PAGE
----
We tend to associate choice with happiness in westernized societies. Don’t get me wrong -- I love living somewhere where I am never more than 20 minutes away from delicious dim sum, but also authentic neapolitan pizza, carnitas street tacos, and beef pho, but we’re all familiar with the stereotypical fight over where to eat:
Boyfriend: What do you want for dinner?
Girlfriend: I don’t care, you choose.
Boyfriend: How about that ramen place in Little Tokyo?
Girlfriend: Ok -- anywhere but there. What about that trendy plant-based restaurant where they make you order by saying “I am humble” or whatever?
Boyfriend: The last time we went there you just complained that it was expensive and you were still hungry after we ate. What about the all-you-can-eat Korean BBQ place? It’s cheap and filling.
Girlfriend: Maybe if I had actually worked out this week like I intended...
Boyfriend: Fine, then you choose before you get hangry.
Girlfriend: I can’t decide… Let me look at OpenTable.
Boyfriend: I’m going to snack on some chips while you do that.
**Two Hours Later, still at home, still undecided, and very hangry**
Girlfriend: Pass me the dang chips.
I’m not saying that I am the girlfriend from the blurb above, but I’m not not the girlfriend either. Anyways… The problem with choice arises when there are too many options. This is true when it comes to trivial decisions like where to eat for dinner, but it’s also true when it comes to very consequential decisions like who to marry.
Which brings us to the topic of today's blog: the impact of technology on your relationships. More specifically how dating apps, like Tinder and Bumble, might be reducing relationship satisfaction or causing “decision paralysis” in their users. We will also discuss some possible ways to prevent those effects, while still using the app, all based on the scientific research of psychologist Dr. Barry Schwartz outlined in his 2004 book The Paradox of Choice -- Why More Is Less.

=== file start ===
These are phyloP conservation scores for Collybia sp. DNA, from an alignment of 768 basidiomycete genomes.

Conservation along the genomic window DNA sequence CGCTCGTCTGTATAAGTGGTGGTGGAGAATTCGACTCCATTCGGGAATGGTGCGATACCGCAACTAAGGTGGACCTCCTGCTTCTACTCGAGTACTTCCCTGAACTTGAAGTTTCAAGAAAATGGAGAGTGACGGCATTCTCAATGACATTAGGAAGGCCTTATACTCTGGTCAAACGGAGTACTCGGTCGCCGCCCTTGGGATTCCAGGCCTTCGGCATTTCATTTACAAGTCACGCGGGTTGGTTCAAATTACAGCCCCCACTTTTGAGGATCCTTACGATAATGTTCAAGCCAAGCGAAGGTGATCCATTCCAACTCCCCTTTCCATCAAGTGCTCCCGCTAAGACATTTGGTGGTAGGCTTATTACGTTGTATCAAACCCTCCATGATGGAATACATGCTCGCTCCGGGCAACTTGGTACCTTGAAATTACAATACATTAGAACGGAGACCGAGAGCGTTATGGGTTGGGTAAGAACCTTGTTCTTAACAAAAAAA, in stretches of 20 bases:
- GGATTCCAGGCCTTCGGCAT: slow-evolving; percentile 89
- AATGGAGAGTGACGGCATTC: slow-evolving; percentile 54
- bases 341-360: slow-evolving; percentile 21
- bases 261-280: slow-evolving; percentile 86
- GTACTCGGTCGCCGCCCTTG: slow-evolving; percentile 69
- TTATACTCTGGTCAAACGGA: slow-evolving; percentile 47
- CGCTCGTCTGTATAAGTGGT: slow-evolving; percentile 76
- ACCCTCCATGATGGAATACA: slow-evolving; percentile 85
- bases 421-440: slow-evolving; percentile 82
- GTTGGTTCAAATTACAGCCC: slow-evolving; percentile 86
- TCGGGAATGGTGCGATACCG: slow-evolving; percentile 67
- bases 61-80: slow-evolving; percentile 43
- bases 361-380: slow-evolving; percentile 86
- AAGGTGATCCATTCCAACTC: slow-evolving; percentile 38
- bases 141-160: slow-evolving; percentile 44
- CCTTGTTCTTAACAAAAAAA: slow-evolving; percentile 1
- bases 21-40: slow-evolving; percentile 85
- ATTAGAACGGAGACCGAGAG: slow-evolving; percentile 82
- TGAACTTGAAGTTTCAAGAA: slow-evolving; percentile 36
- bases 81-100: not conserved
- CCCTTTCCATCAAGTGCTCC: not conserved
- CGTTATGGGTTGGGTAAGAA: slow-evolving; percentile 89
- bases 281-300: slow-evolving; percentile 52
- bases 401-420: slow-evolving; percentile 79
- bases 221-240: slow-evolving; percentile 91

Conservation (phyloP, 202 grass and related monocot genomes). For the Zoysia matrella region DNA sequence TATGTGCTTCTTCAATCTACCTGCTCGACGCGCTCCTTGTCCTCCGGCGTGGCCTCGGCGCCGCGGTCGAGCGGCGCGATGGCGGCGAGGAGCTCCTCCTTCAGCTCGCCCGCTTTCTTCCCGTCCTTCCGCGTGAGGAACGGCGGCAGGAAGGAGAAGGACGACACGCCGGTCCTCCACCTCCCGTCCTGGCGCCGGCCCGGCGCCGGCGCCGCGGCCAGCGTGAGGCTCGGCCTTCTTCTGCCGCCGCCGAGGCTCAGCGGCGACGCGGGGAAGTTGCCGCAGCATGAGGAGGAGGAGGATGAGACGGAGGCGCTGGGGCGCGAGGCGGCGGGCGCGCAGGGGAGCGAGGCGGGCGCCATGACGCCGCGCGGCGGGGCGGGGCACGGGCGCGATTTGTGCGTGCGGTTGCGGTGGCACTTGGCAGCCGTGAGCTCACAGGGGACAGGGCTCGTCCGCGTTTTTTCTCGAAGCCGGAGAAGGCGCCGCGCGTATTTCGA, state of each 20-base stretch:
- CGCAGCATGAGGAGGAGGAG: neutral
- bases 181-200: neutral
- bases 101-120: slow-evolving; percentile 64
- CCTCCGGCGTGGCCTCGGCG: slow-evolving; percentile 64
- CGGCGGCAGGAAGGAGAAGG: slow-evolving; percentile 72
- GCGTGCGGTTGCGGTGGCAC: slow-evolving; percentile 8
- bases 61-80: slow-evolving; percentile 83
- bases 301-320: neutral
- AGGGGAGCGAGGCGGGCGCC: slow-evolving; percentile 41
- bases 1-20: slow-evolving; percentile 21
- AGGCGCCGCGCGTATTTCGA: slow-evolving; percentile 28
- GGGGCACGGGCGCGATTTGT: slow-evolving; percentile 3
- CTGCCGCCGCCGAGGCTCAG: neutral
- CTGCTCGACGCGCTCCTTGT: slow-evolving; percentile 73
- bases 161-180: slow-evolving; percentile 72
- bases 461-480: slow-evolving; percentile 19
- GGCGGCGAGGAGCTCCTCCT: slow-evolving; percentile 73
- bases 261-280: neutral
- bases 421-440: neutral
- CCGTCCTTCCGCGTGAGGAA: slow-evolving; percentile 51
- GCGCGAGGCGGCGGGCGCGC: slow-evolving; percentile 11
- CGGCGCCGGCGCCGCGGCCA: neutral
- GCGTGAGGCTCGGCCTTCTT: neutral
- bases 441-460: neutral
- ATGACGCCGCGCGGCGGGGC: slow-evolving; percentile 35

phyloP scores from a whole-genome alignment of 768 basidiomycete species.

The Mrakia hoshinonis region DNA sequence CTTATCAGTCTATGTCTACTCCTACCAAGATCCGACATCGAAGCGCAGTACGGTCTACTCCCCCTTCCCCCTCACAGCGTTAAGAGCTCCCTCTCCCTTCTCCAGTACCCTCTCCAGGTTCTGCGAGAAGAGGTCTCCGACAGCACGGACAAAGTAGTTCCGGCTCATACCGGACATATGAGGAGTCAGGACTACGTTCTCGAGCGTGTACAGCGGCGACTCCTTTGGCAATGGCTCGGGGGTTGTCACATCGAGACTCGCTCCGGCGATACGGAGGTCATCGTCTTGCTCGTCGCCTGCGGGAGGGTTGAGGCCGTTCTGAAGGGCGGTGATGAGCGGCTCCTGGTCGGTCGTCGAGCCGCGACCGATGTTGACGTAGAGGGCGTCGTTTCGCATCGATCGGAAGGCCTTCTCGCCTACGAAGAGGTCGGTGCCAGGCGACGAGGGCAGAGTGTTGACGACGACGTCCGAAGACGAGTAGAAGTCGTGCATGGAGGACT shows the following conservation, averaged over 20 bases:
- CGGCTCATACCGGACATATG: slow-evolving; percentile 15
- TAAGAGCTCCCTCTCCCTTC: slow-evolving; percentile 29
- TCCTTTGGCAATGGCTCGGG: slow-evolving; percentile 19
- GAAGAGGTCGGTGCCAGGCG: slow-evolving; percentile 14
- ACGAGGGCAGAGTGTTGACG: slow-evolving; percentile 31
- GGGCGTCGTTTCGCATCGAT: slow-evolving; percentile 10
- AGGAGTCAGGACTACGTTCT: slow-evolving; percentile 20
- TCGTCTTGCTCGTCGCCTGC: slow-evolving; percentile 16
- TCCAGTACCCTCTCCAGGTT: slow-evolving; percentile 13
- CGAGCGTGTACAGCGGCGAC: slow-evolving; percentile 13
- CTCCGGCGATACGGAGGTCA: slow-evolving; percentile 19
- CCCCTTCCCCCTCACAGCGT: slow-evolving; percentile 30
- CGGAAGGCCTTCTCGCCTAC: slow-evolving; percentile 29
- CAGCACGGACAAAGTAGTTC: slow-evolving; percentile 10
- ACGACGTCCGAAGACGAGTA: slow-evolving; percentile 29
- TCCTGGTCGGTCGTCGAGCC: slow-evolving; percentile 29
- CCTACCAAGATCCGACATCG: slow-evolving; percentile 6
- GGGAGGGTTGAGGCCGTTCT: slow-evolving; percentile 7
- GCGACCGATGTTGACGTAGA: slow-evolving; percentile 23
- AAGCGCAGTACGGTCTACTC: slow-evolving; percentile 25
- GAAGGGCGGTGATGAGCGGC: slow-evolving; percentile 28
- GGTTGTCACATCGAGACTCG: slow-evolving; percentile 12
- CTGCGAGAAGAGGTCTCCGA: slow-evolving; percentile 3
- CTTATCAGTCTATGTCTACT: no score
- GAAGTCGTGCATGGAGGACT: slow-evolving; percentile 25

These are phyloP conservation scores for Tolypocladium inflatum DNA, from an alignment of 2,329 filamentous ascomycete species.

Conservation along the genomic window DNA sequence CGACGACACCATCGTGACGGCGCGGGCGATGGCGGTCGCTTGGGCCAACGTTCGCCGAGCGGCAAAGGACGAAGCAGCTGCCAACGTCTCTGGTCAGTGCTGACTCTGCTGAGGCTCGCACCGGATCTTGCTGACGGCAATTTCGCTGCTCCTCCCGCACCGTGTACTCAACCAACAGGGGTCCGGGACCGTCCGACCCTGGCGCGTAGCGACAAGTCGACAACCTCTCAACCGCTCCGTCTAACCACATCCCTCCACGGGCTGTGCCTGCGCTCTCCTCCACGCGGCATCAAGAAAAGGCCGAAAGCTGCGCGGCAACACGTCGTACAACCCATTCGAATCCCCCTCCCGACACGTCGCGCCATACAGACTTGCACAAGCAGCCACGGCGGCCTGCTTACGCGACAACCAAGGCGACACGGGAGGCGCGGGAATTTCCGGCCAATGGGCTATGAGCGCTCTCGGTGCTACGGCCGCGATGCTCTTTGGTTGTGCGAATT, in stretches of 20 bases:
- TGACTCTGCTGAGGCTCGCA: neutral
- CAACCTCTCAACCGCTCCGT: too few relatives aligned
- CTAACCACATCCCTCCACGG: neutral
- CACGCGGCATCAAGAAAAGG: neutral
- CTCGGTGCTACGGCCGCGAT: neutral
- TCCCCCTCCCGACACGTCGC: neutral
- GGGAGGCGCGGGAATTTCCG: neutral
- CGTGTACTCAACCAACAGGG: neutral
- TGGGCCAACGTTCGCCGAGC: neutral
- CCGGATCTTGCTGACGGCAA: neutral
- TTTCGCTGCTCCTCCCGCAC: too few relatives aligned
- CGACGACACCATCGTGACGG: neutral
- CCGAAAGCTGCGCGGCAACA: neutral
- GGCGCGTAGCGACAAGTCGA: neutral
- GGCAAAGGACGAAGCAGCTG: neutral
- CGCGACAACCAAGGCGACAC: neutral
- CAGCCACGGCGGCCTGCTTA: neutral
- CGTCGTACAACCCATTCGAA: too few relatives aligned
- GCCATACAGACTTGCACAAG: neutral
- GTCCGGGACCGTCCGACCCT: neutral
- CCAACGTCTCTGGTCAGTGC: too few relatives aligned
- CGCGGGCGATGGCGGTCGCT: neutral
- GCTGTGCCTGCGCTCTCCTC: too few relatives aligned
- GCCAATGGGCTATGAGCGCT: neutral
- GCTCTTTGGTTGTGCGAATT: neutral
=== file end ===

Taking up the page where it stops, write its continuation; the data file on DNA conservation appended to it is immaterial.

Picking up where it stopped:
Dating apps are designed kind of like an aisle in the grocery store, full of hundreds of potential partners displayed for fast and easy comparison across a few features (appearance, age, education, job, etc.) judged to be relevant, and marketed to be desirable. Only unlike the grocery store, once you decide on a partner, unless you are polyamorous or something, it’s supposed to be mutually exclusive. The more choices, the harder it is to choose, simply because you are having to make more comparisons across more dimensions. The more choices, the harder it is to feel satisfied with whatever choice you do make, because the trade-offs are so much more salient than if you weren’t aware of the many alternatives -- regardless of how good the decision is.
When you meet your partner offline, you probably don’t have as many points of comparison besides your ex’s and maybe a few people you know from work, or around town. Beyond that you probably don’t have any expectations about them because they were basically a stranger to you before then. Lastly, because you aren’t having to choose from as many people as you would be online, choosing to date someone is less paralyzing because you aren’t overwhelmed with choices.